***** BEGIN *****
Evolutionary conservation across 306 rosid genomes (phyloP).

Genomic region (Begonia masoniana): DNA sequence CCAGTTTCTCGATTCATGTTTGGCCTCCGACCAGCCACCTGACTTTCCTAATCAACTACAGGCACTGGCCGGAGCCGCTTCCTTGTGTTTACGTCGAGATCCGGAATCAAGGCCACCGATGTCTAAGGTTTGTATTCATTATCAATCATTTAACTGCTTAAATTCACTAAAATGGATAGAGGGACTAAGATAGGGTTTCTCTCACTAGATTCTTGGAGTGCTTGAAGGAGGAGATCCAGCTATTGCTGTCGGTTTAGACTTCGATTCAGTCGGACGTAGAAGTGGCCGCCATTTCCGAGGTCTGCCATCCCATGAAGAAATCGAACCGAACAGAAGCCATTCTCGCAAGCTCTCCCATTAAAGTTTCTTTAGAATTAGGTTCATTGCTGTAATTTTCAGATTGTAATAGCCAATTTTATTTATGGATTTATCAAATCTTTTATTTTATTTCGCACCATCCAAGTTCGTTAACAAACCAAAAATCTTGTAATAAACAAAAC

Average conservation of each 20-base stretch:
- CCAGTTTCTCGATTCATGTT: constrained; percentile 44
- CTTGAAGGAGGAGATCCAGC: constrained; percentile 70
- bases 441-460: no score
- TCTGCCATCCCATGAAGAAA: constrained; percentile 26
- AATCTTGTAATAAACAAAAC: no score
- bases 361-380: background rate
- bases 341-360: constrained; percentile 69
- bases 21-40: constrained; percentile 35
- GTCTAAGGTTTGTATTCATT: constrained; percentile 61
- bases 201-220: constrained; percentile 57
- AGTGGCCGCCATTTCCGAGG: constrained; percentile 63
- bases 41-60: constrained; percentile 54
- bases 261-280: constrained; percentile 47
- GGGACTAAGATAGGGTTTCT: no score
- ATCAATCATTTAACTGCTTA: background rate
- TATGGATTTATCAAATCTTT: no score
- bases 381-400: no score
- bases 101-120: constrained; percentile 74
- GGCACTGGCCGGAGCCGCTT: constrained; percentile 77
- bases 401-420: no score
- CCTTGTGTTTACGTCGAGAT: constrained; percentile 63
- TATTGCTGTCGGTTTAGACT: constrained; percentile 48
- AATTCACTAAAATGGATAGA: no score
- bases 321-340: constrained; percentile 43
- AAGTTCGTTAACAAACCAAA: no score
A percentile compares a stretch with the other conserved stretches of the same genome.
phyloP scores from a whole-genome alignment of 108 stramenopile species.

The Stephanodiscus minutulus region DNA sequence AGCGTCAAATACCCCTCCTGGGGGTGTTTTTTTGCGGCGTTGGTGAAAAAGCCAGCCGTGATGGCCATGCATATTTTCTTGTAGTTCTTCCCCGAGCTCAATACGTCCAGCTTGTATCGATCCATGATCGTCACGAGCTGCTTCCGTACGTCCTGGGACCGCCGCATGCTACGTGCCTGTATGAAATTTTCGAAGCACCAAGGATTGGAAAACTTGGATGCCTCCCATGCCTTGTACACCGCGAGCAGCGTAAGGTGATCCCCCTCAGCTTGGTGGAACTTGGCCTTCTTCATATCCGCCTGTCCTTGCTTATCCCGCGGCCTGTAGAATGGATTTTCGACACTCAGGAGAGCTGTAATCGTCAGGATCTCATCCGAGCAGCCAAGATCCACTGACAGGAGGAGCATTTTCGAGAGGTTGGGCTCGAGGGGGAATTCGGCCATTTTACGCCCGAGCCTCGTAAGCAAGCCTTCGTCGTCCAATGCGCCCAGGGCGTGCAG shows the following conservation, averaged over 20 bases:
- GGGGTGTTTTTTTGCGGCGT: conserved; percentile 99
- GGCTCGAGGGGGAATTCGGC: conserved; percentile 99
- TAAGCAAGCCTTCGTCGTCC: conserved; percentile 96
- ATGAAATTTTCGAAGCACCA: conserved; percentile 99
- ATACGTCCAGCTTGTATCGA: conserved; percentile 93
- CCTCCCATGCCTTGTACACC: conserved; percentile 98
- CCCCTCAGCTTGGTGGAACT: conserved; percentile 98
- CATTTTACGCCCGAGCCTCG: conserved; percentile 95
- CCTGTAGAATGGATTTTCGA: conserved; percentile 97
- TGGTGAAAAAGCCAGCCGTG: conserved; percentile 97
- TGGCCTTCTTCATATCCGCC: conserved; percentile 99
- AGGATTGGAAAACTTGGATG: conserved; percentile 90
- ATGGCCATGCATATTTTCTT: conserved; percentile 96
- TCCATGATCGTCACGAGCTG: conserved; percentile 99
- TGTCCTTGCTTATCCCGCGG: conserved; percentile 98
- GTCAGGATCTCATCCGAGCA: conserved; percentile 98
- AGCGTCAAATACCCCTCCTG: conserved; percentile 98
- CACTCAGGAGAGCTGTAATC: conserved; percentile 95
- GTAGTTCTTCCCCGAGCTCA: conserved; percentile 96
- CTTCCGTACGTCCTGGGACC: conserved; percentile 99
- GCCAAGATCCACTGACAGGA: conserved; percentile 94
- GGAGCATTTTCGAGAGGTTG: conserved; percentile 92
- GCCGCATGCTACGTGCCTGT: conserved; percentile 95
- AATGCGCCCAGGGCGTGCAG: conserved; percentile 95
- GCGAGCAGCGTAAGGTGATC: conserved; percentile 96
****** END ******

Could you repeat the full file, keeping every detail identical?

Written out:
Evolutionary conservation across 306 rosid genomes (phyloP).

Genomic region (Begonia masoniana): DNA sequence CCAGTTTCTCGATTCATGTTTGGCCTCCGACCAGCCACCTGACTTTCCTAATCAACTACAGGCACTGGCCGGAGCCGCTTCCTTGTGTTTACGTCGAGATCCGGAATCAAGGCCACCGATGTCTAAGGTTTGTATTCATTATCAATCATTTAACTGCTTAAATTCACTAAAATGGATAGAGGGACTAAGATAGGGTTTCTCTCACTAGATTCTTGGAGTGCTTGAAGGAGGAGATCCAGCTATTGCTGTCGGTTTAGACTTCGATTCAGTCGGACGTAGAAGTGGCCGCCATTTCCGAGGTCTGCCATCCCATGAAGAAATCGAACCGAACAGAAGCCATTCTCGCAAGCTCTCCCATTAAAGTTTCTTTAGAATTAGGTTCATTGCTGTAATTTTCAGATTGTAATAGCCAATTTTATTTATGGATTTATCAAATCTTTTATTTTATTTCGCACCATCCAAGTTCGTTAACAAACCAAAAATCTTGTAATAAACAAAAC

Average conservation of each 20-base stretch:
- CCAGTTTCTCGATTCATGTT: constrained; percentile 44
- CTTGAAGGAGGAGATCCAGC: constrained; percentile 70
- bases 441-460: no score
- TCTGCCATCCCATGAAGAAA: constrained; percentile 26
- AATCTTGTAATAAACAAAAC: no score
- bases 361-380: background rate
- bases 341-360: constrained; percentile 69
- bases 21-40: constrained; percentile 35
- GTCTAAGGTTTGTATTCATT: constrained; percentile 61
- bases 201-220: constrained; percentile 57
- AGTGGCCGCCATTTCCGAGG: constrained; percentile 63
- bases 41-60: constrained; percentile 54
- bases 261-280: constrained; percentile 47
- GGGACTAAGATAGGGTTTCT: no score
- ATCAATCATTTAACTGCTTA: background rate
- TATGGATTTATCAAATCTTT: no score
- bases 381-400: no score
- bases 101-120: constrained; percentile 74
- GGCACTGGCCGGAGCCGCTT: constrained; percentile 77
- bases 401-420: no score
- CCTTGTGTTTACGTCGAGAT: constrained; percentile 63
- TATTGCTGTCGGTTTAGACT: constrained; percentile 48
- AATTCACTAAAATGGATAGA: no score
- bases 321-340: constrained; percentile 43
- AAGTTCGTTAACAAACCAAA: no score
A percentile compares a stretch with the other conserved stretches of the same genome.
phyloP scores from a whole-genome alignment of 108 stramenopile species.

The Stephanodiscus minutulus region DNA sequence AGCGTCAAATACCCCTCCTGGGGGTGTTTTTTTGCGGCGTTGGTGAAAAAGCCAGCCGTGATGGCCATGCATATTTTCTTGTAGTTCTTCCCCGAGCTCAATACGTCCAGCTTGTATCGATCCATGATCGTCACGAGCTGCTTCCGTACGTCCTGGGACCGCCGCATGCTACGTGCCTGTATGAAATTTTCGAAGCACCAAGGATTGGAAAACTTGGATGCCTCCCATGCCTTGTACACCGCGAGCAGCGTAAGGTGATCCCCCTCAGCTTGGTGGAACTTGGCCTTCTTCATATCCGCCTGTCCTTGCTTATCCCGCGGCCTGTAGAATGGATTTTCGACACTCAGGAGAGCTGTAATCGTCAGGATCTCATCCGAGCAGCCAAGATCCACTGACAGGAGGAGCATTTTCGAGAGGTTGGGCTCGAGGGGGAATTCGGCCATTTTACGCCCGAGCCTCGTAAGCAAGCCTTCGTCGTCCAATGCGCCCAGGGCGTGCAG shows the following conservation, averaged over 20 bases:
- GGGGTGTTTTTTTGCGGCGT: conserved; percentile 99
- GGCTCGAGGGGGAATTCGGC: conserved; percentile 99
- TAAGCAAGCCTTCGTCGTCC: conserved; percentile 96
- ATGAAATTTTCGAAGCACCA: conserved; percentile 99
- ATACGTCCAGCTTGTATCGA: conserved; percentile 93
- CCTCCCATGCCTTGTACACC: conserved; percentile 98
- CCCCTCAGCTTGGTGGAACT: conserved; percentile 98
- CATTTTACGCCCGAGCCTCG: conserved; percentile 95
- CCTGTAGAATGGATTTTCGA: conserved; percentile 97
- TGGTGAAAAAGCCAGCCGTG: conserved; percentile 97
- TGGCCTTCTTCATATCCGCC: conserved; percentile 99
- AGGATTGGAAAACTTGGATG: conserved; percentile 90
- ATGGCCATGCATATTTTCTT: conserved; percentile 96
- TCCATGATCGTCACGAGCTG: conserved; percentile 99
- TGTCCTTGCTTATCCCGCGG: conserved; percentile 98
- GTCAGGATCTCATCCGAGCA: conserved; percentile 98
- AGCGTCAAATACCCCTCCTG: conserved; percentile 98
- CACTCAGGAGAGCTGTAATC: conserved; percentile 95
- GTAGTTCTTCCCCGAGCTCA: conserved; percentile 96
- CTTCCGTACGTCCTGGGACC: conserved; percentile 99
- GCCAAGATCCACTGACAGGA: conserved; percentile 94
- GGAGCATTTTCGAGAGGTTG: conserved; percentile 92
- GCCGCATGCTACGTGCCTGT: conserved; percentile 95
- AATGCGCCCAGGGCGTGCAG: conserved; percentile 95
- GCGAGCAGCGTAAGGTGATC: conserved; percentile 96